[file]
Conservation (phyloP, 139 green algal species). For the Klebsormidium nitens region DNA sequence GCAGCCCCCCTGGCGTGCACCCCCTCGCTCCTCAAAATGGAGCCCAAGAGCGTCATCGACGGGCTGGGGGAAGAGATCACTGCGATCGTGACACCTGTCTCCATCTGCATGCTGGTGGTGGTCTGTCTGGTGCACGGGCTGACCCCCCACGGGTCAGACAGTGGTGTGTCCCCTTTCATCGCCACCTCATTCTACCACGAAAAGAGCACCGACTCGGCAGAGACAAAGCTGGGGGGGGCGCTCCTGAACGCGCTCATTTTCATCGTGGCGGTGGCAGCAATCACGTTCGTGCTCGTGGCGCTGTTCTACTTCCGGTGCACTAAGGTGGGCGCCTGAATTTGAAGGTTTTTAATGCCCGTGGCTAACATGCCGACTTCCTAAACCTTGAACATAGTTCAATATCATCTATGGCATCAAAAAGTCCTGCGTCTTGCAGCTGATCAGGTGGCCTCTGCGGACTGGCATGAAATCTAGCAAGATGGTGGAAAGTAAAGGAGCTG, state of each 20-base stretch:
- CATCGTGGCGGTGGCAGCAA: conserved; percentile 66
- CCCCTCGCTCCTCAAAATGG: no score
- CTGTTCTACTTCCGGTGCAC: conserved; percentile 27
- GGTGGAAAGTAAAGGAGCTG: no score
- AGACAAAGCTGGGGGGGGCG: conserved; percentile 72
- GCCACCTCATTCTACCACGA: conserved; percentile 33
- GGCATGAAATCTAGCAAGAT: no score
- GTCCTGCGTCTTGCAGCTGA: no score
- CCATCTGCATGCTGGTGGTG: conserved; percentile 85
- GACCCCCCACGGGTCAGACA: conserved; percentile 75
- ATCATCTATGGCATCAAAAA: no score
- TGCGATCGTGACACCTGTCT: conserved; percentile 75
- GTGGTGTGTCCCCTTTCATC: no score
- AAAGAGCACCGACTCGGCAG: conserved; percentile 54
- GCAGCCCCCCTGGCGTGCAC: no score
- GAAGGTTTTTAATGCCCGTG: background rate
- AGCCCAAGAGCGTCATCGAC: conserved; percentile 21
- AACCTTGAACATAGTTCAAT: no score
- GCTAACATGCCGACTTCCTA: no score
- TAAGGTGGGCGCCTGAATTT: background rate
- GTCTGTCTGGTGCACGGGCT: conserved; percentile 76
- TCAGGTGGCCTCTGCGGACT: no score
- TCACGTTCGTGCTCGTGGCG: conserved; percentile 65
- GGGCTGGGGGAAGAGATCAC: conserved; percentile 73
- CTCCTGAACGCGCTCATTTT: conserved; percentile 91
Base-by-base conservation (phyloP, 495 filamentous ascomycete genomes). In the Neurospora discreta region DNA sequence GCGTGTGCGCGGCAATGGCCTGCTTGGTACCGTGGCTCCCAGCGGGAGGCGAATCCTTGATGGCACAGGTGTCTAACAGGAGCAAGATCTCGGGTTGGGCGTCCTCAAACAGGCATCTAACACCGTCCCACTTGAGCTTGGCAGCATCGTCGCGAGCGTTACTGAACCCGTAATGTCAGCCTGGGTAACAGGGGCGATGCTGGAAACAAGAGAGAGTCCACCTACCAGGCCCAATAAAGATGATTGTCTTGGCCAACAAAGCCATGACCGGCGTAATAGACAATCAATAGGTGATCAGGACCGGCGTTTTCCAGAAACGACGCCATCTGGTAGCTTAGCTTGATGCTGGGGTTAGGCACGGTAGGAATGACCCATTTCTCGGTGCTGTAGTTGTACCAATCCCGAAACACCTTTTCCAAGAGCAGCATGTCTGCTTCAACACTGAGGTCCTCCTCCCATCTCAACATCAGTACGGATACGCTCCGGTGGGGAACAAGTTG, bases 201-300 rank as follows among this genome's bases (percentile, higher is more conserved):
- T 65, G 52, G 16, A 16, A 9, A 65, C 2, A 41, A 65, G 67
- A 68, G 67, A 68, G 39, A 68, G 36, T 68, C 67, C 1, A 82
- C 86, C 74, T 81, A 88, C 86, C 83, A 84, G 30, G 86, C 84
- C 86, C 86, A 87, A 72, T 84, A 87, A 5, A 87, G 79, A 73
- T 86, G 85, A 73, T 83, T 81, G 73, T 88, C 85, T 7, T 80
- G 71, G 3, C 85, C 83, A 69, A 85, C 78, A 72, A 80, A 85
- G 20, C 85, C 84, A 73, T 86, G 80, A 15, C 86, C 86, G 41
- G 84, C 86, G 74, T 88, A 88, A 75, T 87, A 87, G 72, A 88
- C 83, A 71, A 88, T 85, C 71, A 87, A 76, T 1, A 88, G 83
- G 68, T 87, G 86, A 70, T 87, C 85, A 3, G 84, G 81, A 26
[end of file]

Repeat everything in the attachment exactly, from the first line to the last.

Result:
Conservation (phyloP, 139 green algal species). For the Klebsormidium nitens region DNA sequence GCAGCCCCCCTGGCGTGCACCCCCTCGCTCCTCAAAATGGAGCCCAAGAGCGTCATCGACGGGCTGGGGGAAGAGATCACTGCGATCGTGACACCTGTCTCCATCTGCATGCTGGTGGTGGTCTGTCTGGTGCACGGGCTGACCCCCCACGGGTCAGACAGTGGTGTGTCCCCTTTCATCGCCACCTCATTCTACCACGAAAAGAGCACCGACTCGGCAGAGACAAAGCTGGGGGGGGCGCTCCTGAACGCGCTCATTTTCATCGTGGCGGTGGCAGCAATCACGTTCGTGCTCGTGGCGCTGTTCTACTTCCGGTGCACTAAGGTGGGCGCCTGAATTTGAAGGTTTTTAATGCCCGTGGCTAACATGCCGACTTCCTAAACCTTGAACATAGTTCAATATCATCTATGGCATCAAAAAGTCCTGCGTCTTGCAGCTGATCAGGTGGCCTCTGCGGACTGGCATGAAATCTAGCAAGATGGTGGAAAGTAAAGGAGCTG, state of each 20-base stretch:
- CATCGTGGCGGTGGCAGCAA: conserved; percentile 66
- CCCCTCGCTCCTCAAAATGG: no score
- CTGTTCTACTTCCGGTGCAC: conserved; percentile 27
- GGTGGAAAGTAAAGGAGCTG: no score
- AGACAAAGCTGGGGGGGGCG: conserved; percentile 72
- GCCACCTCATTCTACCACGA: conserved; percentile 33
- GGCATGAAATCTAGCAAGAT: no score
- GTCCTGCGTCTTGCAGCTGA: no score
- CCATCTGCATGCTGGTGGTG: conserved; percentile 85
- GACCCCCCACGGGTCAGACA: conserved; percentile 75
- ATCATCTATGGCATCAAAAA: no score
- TGCGATCGTGACACCTGTCT: conserved; percentile 75
- GTGGTGTGTCCCCTTTCATC: no score
- AAAGAGCACCGACTCGGCAG: conserved; percentile 54
- GCAGCCCCCCTGGCGTGCAC: no score
- GAAGGTTTTTAATGCCCGTG: background rate
- AGCCCAAGAGCGTCATCGAC: conserved; percentile 21
- AACCTTGAACATAGTTCAAT: no score
- GCTAACATGCCGACTTCCTA: no score
- TAAGGTGGGCGCCTGAATTT: background rate
- GTCTGTCTGGTGCACGGGCT: conserved; percentile 76
- TCAGGTGGCCTCTGCGGACT: no score
- TCACGTTCGTGCTCGTGGCG: conserved; percentile 65
- GGGCTGGGGGAAGAGATCAC: conserved; percentile 73
- CTCCTGAACGCGCTCATTTT: conserved; percentile 91
Base-by-base conservation (phyloP, 495 filamentous ascomycete genomes). In the Neurospora discreta region DNA sequence GCGTGTGCGCGGCAATGGCCTGCTTGGTACCGTGGCTCCCAGCGGGAGGCGAATCCTTGATGGCACAGGTGTCTAACAGGAGCAAGATCTCGGGTTGGGCGTCCTCAAACAGGCATCTAACACCGTCCCACTTGAGCTTGGCAGCATCGTCGCGAGCGTTACTGAACCCGTAATGTCAGCCTGGGTAACAGGGGCGATGCTGGAAACAAGAGAGAGTCCACCTACCAGGCCCAATAAAGATGATTGTCTTGGCCAACAAAGCCATGACCGGCGTAATAGACAATCAATAGGTGATCAGGACCGGCGTTTTCCAGAAACGACGCCATCTGGTAGCTTAGCTTGATGCTGGGGTTAGGCACGGTAGGAATGACCCATTTCTCGGTGCTGTAGTTGTACCAATCCCGAAACACCTTTTCCAAGAGCAGCATGTCTGCTTCAACACTGAGGTCCTCCTCCCATCTCAACATCAGTACGGATACGCTCCGGTGGGGAACAAGTTG, bases 201-300 rank as follows among this genome's bases (percentile, higher is more conserved):
- T 65, G 52, G 16, A 16, A 9, A 65, C 2, A 41, A 65, G 67
- A 68, G 67, A 68, G 39, A 68, G 36, T 68, C 67, C 1, A 82
- C 86, C 74, T 81, A 88, C 86, C 83, A 84, G 30, G 86, C 84
- C 86, C 86, A 87, A 72, T 84, A 87, A 5, A 87, G 79, A 73
- T 86, G 85, A 73, T 83, T 81, G 73, T 88, C 85, T 7, T 80
- G 71, G 3, C 85, C 83, A 69, A 85, C 78, A 72, A 80, A 85
- G 20, C 85, C 84, A 73, T 86, G 80, A 15, C 86, C 86, G 41
- G 84, C 86, G 74, T 88, A 88, A 75, T 87, A 87, G 72, A 88
- C 83, A 71, A 88, T 85, C 71, A 87, A 76, T 1, A 88, G 83
- G 68, T 87, G 86, A 70, T 87, C 85, A 3, G 84, G 81, A 26